Le Vent Mongol: Exhibition of Mongolian artists

From July 29th to September 2nd 2006 PTPI's Angoulême Chapter organised the exhibition "Le Vent Mongol" in the very old castle of Saint-Auvent (France, department of Haute-Vienne, 35km from Limoges).

This exhibition (www.chateaudesaintauvent.com) showed around 100 art works of 15 Mongolian artists.

Time and space impose limitations to people. However the need for "saying and expressing" of human beings is stronger and creating bridges between civilizations is essential. Artists have this amazing capacity to juggle with the centuries, to give us access to yesterday's civilisations through today's communication means. With the language of art, it is possible to outmatch time and space, which limit communication between civilisations. Eyes and ears let hearts speak.

This project was exactly what we wanted to realize when we (Annick Debien, Graziella Quéron and Bayanjargal Moldoi) met in Baveno in October 2004.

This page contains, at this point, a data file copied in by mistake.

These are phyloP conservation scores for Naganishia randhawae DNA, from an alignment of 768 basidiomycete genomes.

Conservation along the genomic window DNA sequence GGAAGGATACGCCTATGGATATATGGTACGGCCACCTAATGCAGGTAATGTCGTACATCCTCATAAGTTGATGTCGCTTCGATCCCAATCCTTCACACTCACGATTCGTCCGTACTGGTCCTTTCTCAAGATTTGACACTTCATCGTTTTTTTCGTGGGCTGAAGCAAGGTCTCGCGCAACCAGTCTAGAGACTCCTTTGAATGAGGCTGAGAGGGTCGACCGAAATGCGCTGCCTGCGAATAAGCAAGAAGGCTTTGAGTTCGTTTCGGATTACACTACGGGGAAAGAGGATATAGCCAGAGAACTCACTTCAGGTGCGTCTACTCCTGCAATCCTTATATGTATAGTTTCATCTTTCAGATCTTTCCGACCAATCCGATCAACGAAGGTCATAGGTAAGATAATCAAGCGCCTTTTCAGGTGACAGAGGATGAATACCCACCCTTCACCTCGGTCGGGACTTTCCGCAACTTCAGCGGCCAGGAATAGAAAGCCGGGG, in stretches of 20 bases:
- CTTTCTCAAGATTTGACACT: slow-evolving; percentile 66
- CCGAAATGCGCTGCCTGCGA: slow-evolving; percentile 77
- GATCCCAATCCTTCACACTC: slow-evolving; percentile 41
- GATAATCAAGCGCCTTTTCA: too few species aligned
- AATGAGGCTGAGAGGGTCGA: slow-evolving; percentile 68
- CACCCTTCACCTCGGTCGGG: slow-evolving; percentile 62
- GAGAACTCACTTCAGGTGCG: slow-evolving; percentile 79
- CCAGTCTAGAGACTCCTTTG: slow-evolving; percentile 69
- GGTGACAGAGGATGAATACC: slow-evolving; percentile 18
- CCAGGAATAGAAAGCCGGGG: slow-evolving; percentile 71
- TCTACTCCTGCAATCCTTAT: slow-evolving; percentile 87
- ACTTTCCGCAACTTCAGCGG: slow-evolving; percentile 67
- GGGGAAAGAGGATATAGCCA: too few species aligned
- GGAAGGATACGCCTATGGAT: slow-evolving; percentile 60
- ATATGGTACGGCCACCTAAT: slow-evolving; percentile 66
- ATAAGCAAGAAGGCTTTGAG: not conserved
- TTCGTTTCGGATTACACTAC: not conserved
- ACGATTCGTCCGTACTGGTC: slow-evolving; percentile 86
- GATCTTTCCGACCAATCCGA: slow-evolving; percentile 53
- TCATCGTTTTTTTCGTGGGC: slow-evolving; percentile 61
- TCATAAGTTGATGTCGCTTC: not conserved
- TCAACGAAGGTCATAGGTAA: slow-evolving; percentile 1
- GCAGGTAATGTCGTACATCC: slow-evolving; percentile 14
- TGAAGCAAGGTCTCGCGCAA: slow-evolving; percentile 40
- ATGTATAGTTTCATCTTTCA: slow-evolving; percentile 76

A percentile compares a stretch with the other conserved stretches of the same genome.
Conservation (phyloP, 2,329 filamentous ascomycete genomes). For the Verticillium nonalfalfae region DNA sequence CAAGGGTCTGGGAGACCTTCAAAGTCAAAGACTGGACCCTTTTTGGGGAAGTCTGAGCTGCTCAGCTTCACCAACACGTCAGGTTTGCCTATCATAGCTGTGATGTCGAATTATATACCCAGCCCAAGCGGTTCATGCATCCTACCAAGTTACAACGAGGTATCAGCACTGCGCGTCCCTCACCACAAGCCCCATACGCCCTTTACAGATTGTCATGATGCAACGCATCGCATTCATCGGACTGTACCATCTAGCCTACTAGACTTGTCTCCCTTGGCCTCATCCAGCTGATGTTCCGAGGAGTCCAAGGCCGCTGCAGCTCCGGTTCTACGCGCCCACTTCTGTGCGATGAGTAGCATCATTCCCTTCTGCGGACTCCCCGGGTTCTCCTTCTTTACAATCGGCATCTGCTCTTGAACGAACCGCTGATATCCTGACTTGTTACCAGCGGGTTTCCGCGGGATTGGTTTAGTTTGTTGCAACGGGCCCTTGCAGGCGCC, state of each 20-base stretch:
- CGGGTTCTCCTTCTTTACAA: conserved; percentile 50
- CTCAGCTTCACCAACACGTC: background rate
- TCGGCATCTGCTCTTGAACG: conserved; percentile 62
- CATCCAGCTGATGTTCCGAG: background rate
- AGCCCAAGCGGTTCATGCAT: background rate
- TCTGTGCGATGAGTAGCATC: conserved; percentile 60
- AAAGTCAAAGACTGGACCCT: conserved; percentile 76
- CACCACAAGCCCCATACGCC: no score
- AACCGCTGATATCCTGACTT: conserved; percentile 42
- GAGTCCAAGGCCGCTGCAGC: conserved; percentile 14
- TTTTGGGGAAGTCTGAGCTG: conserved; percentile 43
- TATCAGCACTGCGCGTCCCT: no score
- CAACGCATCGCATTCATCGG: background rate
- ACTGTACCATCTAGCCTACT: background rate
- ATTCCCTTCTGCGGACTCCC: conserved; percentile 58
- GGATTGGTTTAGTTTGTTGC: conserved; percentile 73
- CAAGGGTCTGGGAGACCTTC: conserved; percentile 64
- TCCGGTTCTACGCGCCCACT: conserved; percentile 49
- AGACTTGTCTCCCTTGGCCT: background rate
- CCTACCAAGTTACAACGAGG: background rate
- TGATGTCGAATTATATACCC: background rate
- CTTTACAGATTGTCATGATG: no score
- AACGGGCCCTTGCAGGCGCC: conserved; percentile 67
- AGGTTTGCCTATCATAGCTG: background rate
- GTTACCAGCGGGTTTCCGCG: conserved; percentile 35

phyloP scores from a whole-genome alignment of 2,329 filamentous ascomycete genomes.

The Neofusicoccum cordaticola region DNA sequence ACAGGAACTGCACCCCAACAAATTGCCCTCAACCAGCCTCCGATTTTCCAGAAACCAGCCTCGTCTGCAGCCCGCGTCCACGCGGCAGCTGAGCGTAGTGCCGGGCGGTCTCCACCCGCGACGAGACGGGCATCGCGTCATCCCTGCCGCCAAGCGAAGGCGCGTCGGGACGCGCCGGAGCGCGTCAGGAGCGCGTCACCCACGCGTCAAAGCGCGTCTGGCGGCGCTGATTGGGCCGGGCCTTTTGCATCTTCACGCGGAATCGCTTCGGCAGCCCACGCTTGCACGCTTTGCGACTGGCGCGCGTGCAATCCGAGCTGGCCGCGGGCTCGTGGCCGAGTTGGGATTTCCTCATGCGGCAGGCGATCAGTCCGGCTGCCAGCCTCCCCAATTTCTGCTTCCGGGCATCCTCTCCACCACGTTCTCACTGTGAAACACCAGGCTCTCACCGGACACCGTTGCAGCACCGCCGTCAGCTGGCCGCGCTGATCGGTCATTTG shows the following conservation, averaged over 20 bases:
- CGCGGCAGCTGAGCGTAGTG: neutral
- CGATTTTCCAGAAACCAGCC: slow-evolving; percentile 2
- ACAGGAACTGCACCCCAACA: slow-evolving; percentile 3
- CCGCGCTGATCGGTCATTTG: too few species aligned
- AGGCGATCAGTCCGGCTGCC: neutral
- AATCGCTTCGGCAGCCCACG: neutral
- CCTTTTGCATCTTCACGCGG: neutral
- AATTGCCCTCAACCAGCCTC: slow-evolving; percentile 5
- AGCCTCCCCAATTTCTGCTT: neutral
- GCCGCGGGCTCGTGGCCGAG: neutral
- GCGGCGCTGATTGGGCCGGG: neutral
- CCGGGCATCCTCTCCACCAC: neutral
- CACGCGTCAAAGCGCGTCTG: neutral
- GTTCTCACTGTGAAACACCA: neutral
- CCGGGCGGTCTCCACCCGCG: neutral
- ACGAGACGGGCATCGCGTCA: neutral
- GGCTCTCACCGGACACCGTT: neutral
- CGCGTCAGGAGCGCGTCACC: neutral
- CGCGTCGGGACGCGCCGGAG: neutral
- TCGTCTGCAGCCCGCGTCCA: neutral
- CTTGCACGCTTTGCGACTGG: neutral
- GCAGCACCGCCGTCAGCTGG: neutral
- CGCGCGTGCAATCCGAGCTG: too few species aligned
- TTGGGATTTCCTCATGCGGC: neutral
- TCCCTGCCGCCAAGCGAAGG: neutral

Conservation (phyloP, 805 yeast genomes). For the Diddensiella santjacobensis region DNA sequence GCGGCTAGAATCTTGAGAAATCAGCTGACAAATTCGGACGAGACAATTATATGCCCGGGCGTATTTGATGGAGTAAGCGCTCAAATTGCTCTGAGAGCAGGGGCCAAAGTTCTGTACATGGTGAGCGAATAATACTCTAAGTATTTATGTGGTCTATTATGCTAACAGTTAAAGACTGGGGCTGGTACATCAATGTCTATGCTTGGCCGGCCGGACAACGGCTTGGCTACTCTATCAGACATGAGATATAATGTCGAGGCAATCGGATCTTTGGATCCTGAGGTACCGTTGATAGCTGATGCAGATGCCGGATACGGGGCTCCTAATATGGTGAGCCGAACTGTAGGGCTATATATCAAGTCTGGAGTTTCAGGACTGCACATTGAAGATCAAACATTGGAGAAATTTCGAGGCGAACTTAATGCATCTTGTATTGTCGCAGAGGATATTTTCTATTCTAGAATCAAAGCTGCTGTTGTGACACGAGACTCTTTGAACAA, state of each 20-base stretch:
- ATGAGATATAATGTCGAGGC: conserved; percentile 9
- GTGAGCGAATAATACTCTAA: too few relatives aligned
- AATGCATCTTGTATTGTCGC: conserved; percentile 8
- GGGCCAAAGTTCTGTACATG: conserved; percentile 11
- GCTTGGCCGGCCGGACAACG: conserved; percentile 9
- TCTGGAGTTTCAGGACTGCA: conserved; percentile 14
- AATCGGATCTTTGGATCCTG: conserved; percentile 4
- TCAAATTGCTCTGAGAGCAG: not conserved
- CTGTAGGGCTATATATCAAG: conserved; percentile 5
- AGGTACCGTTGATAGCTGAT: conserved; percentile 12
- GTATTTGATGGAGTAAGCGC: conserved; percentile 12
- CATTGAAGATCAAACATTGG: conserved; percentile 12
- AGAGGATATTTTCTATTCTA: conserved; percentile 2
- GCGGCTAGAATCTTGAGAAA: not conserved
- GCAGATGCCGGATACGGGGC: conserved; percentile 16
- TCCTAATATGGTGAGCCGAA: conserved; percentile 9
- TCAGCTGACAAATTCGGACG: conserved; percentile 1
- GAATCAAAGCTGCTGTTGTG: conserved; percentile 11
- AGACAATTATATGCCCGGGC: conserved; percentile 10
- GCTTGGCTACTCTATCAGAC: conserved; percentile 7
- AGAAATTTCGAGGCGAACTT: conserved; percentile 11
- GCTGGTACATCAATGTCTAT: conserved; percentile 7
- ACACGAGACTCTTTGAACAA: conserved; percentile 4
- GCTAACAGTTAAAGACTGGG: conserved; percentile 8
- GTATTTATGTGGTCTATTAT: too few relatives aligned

During two years we gathered the strength of the two chapters (Angoulême in France and Niislel in Ulaanbaatar, Mongolia) and worked really hard on this project. This partnership gave birth to a marvellous exhibition, which shows, how artists coming from a very far country and a very different culture can work today, and express our common contemporary surrounding. It was also an opportunity to discover how people are very close to each other jumping over the boarders with the new means of communications.

Two hundred and fifty people attended the opening ceremony. We could share this great moment with Mr Altangerel, the Mongolian Ambassador in Paris, and Mary Eisenhower. Then more than 2500 people visited the exhibition!